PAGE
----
This week, I speak with another freelancer and dive into problems that multifamily asset managers are currently experiencing in their portfolios.
… but first, forward this to a couple of multifamily asset managers and see if they have these same problems.
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I got 99 problems …
I caught up with Jonathan Buckelew this week, a Bullpen freelancer who has extensive institutional experience as a multifamily asset manager. Before becoming a proptech entrepreneur, Jonathan worked for DRA as an asset manager on their multifamily team. Our conversation surfaced a handful of problems that institutional asset managers are currently facing in their portfolios.
1) Class A rent collections
You typically wouldn’t imagine Class A properties would have rent collection issues. However, Covid and rent relief programs made collections a problem for all properties. Asset managers had to borrow best practices (like payment plans) from Class C properties and apply them to their Class A assets. Given the Great Reopening*, this problem is starting to solve itself.
*I just made up the term “Great Reopening” on the fly – let me know if you think it will stick.
2) Maintenance team turnover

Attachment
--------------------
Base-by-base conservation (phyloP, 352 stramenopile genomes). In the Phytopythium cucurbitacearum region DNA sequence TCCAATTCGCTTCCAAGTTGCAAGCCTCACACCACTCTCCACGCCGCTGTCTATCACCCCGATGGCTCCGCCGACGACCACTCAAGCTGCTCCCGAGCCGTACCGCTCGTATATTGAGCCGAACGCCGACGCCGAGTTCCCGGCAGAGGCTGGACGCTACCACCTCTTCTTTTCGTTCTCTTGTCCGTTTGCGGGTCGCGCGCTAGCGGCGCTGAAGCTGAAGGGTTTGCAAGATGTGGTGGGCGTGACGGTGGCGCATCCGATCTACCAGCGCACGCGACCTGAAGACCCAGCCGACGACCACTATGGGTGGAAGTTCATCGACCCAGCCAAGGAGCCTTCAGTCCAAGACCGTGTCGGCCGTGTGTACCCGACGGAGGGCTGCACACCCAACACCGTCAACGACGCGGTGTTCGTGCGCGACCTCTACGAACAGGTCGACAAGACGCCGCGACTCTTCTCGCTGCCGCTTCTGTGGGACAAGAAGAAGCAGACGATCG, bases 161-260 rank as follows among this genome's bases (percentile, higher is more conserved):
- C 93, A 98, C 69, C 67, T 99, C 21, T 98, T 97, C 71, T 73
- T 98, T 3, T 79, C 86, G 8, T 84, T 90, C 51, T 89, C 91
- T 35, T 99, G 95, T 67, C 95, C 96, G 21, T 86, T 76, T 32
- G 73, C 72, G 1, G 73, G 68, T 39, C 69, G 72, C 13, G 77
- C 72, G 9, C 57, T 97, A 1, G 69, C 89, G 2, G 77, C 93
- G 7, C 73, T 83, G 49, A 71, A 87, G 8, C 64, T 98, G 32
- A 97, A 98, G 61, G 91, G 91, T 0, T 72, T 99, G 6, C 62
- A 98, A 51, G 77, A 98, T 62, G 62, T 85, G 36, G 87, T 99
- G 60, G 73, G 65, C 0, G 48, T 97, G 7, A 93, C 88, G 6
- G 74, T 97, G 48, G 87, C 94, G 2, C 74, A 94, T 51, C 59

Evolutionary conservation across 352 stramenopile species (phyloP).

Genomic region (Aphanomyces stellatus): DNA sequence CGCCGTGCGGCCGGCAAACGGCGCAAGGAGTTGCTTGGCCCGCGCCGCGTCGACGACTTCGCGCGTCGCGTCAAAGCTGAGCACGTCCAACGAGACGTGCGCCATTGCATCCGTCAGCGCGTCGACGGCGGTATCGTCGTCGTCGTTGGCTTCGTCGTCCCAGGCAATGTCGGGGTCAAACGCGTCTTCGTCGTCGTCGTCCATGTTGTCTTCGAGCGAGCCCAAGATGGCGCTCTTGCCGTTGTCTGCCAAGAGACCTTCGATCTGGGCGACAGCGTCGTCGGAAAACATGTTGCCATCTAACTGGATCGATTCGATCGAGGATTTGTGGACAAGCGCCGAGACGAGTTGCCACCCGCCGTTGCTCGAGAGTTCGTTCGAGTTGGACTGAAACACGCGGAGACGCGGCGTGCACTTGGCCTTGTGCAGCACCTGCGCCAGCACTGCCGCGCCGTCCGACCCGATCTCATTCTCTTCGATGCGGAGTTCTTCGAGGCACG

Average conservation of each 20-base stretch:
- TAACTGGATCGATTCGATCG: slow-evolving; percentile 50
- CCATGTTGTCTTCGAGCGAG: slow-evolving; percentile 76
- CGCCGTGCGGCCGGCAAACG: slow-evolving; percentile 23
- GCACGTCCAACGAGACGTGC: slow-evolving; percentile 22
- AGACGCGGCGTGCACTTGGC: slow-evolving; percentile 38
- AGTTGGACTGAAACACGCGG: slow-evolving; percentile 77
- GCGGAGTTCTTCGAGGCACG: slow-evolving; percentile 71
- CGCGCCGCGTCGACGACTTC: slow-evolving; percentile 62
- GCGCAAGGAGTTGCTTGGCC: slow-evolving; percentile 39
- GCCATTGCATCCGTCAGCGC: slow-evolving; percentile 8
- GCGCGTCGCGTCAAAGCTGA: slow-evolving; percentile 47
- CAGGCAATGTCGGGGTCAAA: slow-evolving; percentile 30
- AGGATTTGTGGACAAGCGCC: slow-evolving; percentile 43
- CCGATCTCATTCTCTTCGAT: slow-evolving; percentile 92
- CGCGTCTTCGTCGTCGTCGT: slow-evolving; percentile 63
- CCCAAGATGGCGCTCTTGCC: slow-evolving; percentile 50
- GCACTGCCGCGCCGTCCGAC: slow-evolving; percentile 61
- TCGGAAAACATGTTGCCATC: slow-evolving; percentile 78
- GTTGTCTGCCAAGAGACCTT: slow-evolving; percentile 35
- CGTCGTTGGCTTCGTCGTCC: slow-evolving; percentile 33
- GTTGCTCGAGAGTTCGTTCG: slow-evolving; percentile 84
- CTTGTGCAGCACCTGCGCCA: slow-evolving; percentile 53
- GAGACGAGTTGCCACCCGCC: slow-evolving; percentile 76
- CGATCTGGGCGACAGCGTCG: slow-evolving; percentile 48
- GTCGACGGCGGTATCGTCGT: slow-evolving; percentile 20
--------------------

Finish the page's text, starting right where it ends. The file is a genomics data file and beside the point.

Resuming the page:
The labor shortage is real, and property maintenance teams are feeling it. Jonathan noted that at DRA, maintenance turnover was a massive problem, and the training cost to hire new staff was meaningful. Additionally, work orders would balloon when the maintenance team was short-handed.
Why would maintenance staff leave? Maintenance isn’t the easiest job, and the pay typically isn’t great. Garden-style properties can be 30+ buildings, spread out over 10-20 acres. Depending on the time of year, it could be either unbearably hot or cold outside. You’re cleaning up trash, and you’re not exactly sure what you’ll run into … drugs, weapons, etc.
3) Aligning on-site team with HQ’s brand expectations
One challenge for asset managers is to effectively convey HQ’s brand expectations to the on-site teams. Most properties have a quality standard as part of their business plan. Nuanced expectations are hard to convey, and the folks doing the turns sometimes struggle to get it right. This can impact leasability and value over the long term.
4) Cost inflation
This one comes from Rob Hudert who replied to one of my LinkedIn posts … Marketing costs are materially increasing as leasing teams pivot to SEO and paid search. While this marketing strategy is effective, it’s very expensive. Turnover costs are increasing, particularly due to a paint shortage. Paint quality has also suffered as the supply chain shortage is impacting the availability of raw materials. Additionally, payroll costs have increased 10-15% across the board.
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That’s all for this week! Reply if I missed anything.